Finally, I’ve layed it out with room for authors, affiliations, contact info, and a spot for a photo. I’ve also included a QR code because I’m with Mike on this one: even if underutilized, they’re a wonderful way to link to a publication, website, or more info! No app needed; just use your phone camera. All of these elements are nice to have and also critical for the poster to function properly well when I’m not there.
The data you include will obviously change... unless you’re presenting on chicken and Rice Krispie Treats. When laying this section out, please for the love of Science just give your figures some room to breathe. Try to keep them on a grid, give clear titles, and include detailed captions. Ask yourself if a rando could tell your story using just your poster. If not, edit your titles and captions until they could. Fundamentally, distilling your work up front and deciding what you do(n’t) need to say matters so, so, soooooo much more than the layout. Hopefully these designs will continue to encourage that practice.
These layouts are for everyone and anyone to use and remix. Not that you need encouragement, but do your worst. Let me know if you want some specific use cases considered and I’ll do my best to add a version. I’ll get some portrait layouts up soon. Huge thanks to Mike Morrison for busting open this conversation, and additional appreciation to Colin Purrington, the Better Posters blog, and countless other communicators (also see updates below) for their contributions to this topic—they all have really cool valid things to say that are different and important for this ongoing conversation. Please don’t hesitate to reach out with comments, questions, or suggestions!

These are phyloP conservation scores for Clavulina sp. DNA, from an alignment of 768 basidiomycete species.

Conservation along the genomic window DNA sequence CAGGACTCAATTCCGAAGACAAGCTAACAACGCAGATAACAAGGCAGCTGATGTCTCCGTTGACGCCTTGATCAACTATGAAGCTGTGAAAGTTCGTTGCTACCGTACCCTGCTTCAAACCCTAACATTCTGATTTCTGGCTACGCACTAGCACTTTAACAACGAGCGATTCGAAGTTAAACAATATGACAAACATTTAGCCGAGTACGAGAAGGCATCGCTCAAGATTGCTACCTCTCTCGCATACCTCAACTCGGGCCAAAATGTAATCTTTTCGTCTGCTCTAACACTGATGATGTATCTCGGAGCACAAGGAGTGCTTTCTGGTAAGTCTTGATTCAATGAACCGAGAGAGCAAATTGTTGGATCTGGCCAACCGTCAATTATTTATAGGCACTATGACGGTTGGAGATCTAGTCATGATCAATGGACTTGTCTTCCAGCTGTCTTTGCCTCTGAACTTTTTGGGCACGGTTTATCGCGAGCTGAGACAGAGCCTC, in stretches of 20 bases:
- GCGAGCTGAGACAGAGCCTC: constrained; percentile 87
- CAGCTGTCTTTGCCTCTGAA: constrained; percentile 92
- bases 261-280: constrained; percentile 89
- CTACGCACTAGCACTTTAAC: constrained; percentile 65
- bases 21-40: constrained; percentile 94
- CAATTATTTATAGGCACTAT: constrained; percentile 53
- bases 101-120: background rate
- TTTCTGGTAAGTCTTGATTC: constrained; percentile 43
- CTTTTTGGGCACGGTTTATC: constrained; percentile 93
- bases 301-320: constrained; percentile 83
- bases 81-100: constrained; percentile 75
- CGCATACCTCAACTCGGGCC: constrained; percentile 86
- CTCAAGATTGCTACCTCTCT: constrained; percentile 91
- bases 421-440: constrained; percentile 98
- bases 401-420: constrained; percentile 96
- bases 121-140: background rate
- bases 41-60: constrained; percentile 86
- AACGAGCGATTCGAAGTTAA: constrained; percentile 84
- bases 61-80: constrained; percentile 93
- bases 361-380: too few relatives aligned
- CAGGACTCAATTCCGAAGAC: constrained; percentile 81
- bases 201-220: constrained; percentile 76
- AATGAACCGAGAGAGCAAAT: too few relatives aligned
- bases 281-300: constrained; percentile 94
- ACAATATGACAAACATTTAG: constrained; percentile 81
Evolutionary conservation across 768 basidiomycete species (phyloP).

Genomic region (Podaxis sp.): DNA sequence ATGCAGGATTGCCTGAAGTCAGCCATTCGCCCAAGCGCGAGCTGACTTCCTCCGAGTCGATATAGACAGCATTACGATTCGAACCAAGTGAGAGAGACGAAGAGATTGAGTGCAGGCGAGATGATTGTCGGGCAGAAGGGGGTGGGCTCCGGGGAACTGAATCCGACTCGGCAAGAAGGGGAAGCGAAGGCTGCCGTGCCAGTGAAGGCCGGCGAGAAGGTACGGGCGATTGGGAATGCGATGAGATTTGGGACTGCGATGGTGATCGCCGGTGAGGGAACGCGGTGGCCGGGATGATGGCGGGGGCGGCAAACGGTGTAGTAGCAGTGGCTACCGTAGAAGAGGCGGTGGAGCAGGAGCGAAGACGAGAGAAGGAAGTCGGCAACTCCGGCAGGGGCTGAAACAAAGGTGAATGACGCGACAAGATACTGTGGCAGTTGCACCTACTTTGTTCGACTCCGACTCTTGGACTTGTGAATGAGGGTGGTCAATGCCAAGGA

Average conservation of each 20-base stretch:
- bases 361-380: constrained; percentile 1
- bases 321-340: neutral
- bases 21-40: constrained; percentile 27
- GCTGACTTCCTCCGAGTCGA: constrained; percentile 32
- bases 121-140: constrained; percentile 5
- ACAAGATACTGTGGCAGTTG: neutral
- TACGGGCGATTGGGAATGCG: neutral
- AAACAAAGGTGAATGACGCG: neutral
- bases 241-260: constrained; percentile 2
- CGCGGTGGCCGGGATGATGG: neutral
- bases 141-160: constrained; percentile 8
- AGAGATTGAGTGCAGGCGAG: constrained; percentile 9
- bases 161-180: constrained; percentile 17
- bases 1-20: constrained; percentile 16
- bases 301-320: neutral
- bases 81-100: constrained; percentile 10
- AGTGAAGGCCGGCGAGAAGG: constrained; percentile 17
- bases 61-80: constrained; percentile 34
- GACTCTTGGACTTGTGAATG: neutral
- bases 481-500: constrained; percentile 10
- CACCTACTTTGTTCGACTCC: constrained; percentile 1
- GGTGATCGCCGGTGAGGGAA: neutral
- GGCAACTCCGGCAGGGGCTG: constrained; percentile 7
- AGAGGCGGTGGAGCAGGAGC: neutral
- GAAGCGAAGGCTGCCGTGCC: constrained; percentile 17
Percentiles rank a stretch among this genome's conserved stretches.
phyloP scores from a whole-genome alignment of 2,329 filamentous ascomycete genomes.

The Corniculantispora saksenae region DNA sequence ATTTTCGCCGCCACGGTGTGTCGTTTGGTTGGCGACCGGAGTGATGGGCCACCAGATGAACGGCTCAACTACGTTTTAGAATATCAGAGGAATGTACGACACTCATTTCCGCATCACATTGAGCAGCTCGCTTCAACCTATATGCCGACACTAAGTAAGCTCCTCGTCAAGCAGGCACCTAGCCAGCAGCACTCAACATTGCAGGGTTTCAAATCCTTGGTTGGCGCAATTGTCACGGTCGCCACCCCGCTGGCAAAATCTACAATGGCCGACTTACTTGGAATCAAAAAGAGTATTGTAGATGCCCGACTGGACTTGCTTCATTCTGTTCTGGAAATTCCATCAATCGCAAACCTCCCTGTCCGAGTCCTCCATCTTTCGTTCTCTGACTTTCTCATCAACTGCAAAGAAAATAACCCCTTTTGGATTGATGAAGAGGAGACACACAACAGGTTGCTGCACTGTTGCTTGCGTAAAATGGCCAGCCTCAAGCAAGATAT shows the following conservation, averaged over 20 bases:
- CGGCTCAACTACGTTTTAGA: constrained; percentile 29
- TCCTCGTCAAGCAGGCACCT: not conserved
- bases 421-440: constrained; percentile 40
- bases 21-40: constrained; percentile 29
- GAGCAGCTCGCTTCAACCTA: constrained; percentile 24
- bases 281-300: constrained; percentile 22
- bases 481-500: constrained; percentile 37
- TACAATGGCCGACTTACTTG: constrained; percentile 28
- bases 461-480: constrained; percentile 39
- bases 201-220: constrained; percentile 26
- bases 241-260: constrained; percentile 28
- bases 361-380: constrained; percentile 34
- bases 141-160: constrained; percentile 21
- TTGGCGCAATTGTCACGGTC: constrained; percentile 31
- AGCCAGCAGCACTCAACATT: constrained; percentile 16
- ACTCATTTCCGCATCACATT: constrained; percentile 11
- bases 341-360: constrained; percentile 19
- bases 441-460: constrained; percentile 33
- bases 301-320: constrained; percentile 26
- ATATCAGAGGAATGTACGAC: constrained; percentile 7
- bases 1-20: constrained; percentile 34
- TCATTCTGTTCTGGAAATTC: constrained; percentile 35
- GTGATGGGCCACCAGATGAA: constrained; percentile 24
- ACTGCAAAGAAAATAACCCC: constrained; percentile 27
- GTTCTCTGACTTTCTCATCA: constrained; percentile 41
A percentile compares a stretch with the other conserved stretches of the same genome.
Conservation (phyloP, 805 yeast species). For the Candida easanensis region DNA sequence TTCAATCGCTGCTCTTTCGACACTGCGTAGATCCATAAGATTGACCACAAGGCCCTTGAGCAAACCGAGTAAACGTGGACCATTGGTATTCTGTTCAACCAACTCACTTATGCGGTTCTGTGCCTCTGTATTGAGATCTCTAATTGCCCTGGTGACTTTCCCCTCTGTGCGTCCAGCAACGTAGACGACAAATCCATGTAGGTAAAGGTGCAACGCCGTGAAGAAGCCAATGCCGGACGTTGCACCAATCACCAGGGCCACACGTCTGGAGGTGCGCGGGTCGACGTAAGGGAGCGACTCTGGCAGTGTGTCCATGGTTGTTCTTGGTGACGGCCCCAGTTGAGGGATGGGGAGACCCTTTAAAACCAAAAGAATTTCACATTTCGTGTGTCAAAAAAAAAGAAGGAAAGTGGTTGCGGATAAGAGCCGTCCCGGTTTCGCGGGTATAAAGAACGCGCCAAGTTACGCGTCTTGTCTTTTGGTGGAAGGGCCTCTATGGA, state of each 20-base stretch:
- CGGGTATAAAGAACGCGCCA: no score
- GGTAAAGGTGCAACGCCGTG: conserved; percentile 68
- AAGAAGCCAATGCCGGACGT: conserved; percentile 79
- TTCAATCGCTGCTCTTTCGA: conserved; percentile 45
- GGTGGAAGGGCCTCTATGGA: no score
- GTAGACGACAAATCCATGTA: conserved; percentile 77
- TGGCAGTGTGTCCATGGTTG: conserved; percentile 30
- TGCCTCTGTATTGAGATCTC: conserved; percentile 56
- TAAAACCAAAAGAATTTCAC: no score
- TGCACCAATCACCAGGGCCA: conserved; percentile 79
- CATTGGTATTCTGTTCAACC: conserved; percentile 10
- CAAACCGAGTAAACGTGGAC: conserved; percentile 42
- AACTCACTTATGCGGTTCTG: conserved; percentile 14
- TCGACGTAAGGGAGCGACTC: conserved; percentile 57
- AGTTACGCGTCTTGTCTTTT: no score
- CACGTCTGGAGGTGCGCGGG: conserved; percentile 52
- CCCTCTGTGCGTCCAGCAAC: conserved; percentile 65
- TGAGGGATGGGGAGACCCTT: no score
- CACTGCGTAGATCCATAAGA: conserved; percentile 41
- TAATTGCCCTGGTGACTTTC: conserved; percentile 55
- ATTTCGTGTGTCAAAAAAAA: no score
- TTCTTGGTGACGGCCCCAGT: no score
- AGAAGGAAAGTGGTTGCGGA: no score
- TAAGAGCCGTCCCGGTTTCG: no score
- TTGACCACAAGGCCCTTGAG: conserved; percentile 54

If you want to make graphical abstracts outside ppt (and are in the life sciences) I recommend using BioRender, which is what I used to build the one for these posters. And if you can spare some $$$, take this wonderful class to learn about how to make them! If you want to pick your own accessible color palettes, use CloudFlare’s awesome tool. If you want to play around with different font choices, I recommend you skip the fonts preloaded on your computer and look here for free options that aren’t terrible (or get real fancy here or here). QR codes can be generated here.
And lastly, if you find this useful, consider how STEM-focused rhetoric necessarily excludes the contributions of fields like design—disciplines that work to facilitate our ability to perform the scientific process, which includes communication. Words matter. This world is weird AF and we need all the help we can get in approaching it with curiosity. If we desire for others to learn from our work, let’s demonstrate what that takes by listening to theirs.︎
See a timeline and running updates on this conversation here.